Thank you to GSN for asking me to write this. Geology has satisfied my joy in travel and adventure; reading through previous entries in the Faces of GSN series impresses me with how common a theme this is for GSN members.
I was born in Kansas while my dad was in the Army; after completing service my dad taught German language & literature, and my mother was a storyteller in public school libraries. Along with one younger sister I grew up in Pennsylvania and Ohio. As a toddler I would pick up pretty rocks when out on walks with my mother. A bit older, I enjoyed Girl Scout camping. I did not think of these in terms of a geology career until getting to college and taking a geology course. I discovered one could collect rocks, go camping, hang out drinking beer with interesting people, and figure out how the world around us works. What a winning combination!
After completing the B.S. in geology from Northwestern University, I moved along to University of Hawaii for a master's degree. At U.H. there are two obvious choices for concentrations in earth sciences: volcanoes or oceans. I picked volcanoes. My studies were funded by a fellowship from the East-West Center. EWC is a think-tank funded jointly by the governments of USA and several Asia-Pacific nations. It sponsors graduate students and mid-career professionals to work on issues of significance to the Asia-Pacific region. I thought I could get a master's degree and save the world at the same time. Well, I did get the master's degree.
At that point I started an academic career as research assistant in geological sciences at Harvard; I moved from Honolulu to Boston in the heart of winter (on a January 1st) just to reinforce the contrast. I worked with geochemist and economic geologist Dick Holland. The topic of study was the evolution of earth's early atmosphere using paleosols developed before land plants evolved. The story is that the soils represented equilibrium between rock and atmosphere and we could infer the composition of the atmosphere that produced the observed weathering horizons. It was during this time that I first visited mines; we looked for paleosols preserved at unconformity surfaces beneath Witwatersrand gold and Elliot Lake uranium deposits.
After a few years of that it seemed necessary to go for a Ph.D. so I went back to the other side of the country again for the geochemistry program at Stanford. I was interested in volcanic volatiles and wanted to learn experimental geochemistry. I enjoyed the experimental geochemistry and also enjoyed hanging out with the ore deposits exploration (ODEX) group -- they seemed to have more fun than any other group. My project combined both, by looking at the fumarolic transport of tin around the Taylor Creek Rhyolite of New Mexico. I feel privileged to have both Jonathan Stebbins and Marco Einaudi as advisors.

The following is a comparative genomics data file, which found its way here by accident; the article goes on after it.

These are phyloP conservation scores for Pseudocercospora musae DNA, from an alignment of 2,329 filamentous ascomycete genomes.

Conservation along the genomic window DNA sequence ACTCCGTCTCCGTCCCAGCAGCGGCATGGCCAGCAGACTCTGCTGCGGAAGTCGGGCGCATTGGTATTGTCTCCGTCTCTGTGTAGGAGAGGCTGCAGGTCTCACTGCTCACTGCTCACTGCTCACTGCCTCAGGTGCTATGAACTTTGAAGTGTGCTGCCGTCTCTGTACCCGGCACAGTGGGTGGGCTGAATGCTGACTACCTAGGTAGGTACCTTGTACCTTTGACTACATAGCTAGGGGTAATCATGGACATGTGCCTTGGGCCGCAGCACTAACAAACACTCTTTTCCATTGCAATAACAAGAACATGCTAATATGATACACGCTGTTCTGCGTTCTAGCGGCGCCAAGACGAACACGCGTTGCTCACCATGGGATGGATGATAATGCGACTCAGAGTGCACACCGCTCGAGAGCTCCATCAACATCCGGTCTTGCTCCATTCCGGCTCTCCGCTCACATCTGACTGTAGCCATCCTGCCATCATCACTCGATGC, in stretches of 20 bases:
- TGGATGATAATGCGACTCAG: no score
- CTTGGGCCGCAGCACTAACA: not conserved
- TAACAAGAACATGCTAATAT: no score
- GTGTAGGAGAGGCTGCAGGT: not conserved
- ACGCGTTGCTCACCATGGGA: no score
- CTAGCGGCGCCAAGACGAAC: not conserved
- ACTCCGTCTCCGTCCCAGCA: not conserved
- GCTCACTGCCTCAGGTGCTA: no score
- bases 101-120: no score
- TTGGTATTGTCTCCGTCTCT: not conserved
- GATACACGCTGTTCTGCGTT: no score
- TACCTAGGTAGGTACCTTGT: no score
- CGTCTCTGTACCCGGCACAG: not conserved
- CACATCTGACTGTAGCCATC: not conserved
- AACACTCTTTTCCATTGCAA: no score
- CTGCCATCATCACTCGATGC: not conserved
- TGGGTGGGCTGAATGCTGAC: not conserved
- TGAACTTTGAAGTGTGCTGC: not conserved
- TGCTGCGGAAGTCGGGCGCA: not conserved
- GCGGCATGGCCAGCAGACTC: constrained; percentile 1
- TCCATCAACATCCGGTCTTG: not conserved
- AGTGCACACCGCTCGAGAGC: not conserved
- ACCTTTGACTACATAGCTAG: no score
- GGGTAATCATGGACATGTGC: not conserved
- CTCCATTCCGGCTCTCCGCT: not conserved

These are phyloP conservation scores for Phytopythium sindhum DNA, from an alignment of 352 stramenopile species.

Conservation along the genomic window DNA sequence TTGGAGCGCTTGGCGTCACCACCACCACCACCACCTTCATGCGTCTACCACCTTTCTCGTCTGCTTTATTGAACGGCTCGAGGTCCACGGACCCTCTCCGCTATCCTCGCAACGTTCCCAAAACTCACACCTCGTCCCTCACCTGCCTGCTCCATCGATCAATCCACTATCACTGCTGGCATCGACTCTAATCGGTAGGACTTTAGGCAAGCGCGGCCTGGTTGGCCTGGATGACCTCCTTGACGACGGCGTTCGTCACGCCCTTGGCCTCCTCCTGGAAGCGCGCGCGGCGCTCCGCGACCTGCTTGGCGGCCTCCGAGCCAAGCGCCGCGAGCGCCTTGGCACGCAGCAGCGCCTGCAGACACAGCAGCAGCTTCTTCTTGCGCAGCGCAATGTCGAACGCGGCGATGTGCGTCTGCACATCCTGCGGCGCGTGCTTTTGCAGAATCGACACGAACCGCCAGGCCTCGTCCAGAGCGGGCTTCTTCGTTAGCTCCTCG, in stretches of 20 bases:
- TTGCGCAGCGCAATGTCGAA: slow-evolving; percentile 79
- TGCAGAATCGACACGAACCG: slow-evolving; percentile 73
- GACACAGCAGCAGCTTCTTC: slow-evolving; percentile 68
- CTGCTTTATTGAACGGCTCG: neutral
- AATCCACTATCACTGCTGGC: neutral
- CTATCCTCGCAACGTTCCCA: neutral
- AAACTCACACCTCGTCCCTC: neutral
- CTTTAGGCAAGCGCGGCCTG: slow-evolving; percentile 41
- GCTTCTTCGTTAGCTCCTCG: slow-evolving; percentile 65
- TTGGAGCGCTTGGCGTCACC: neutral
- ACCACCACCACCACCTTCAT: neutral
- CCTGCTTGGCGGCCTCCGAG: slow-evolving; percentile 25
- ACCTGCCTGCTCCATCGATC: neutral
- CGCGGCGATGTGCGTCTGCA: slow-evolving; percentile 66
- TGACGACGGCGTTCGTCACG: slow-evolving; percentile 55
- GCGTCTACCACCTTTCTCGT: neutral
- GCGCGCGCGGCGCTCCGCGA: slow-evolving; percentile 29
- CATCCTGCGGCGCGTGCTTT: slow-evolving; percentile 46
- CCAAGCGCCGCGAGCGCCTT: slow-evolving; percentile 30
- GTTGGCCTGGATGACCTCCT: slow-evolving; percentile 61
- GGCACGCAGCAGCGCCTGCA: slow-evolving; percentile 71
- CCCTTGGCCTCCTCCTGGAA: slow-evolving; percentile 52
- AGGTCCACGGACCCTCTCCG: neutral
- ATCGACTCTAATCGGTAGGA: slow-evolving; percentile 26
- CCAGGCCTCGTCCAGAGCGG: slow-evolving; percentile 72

During my time at Stanford I was quite active in the Bay Area chapter of AWG (Association for Women Geoscientists). A colleague at AWG introduced me to an old high school buddy of hers, James Bell. James is now my AWG trophy husband. He is an aeronautical engineer with NASA, but accompanies me on many geology adventures.
Upon finishing the degree I applied for jobs many places in the world, but it was the one in Nevada that came through -- thank you to Jake Margolis for giving me a foot in the door with a Geotemps contract position at Homestake's exploration office in Sparks. This was in 1996, which turned out to be rather a poor time to enter the gold exploration and mining business. But I hung in there with a series of contract positions and learned to enjoy moving from job to job. In that time, GSN became family and a good reason to stay rooted here even while traveling elsewhere to work. I have worked with GSN over the course of three symposia (plus a mini-symposium in spring 2001) and as publication chair for five years.
Though contract work was fine, I really wanted to try out a "permanent" job and I finally got a staff position at Round Mountain Gold Company. It was a great group of people to work with, and what I was hoping for-- but then I had an opportunity to go to Mongolia with Canadian junior QGX. I was reluctant to quit, but such an opportunity was not to be passed up. No sooner had I arrived in Mongolia than the parliament changed its mining law, making it much less favorable for foreign exploration firms there. My job changed from the planned development drilling on a VMS gold-copper deposit to shoe-leather and rock-hammer exploration, evaluating a set of licenses to recommend which ones would be worth keeping in the new legal environment. Not surprisingly, the job lasted only the one season, but I was able to continue international work at Sepon Mine, a copper-gold mine in Laos run by the Australian company Oxiana. Sepon's claim to fame is that it is built right on what was once the Ho Chi Minh Trail. Every place we moved had to be cleared by the EOD (explosive ordnance demolition) teams. When the copper price crashed in fall 2008 I returned to the US, a little disappointed to be returning to plain old home. How silly! I next worked at Briggs Mine in Panamint Valley, California, and quickly began to appreciate that, to people from the jungles of Southeast Asia (for example), Basin and Range deserts are pretty darned exotic too. To illustrate this memoir, I include a picture of myself and James at exotic #1, Angkor Wat in Cambodia, and exotic #2, Burning Man on the Black Rock Desert of Nevada. For all the joys of traveling, the joys of geology started out for me with picking up pretty rocks. So I also include a picture of me working with pretty rocks, logging core at Yerington.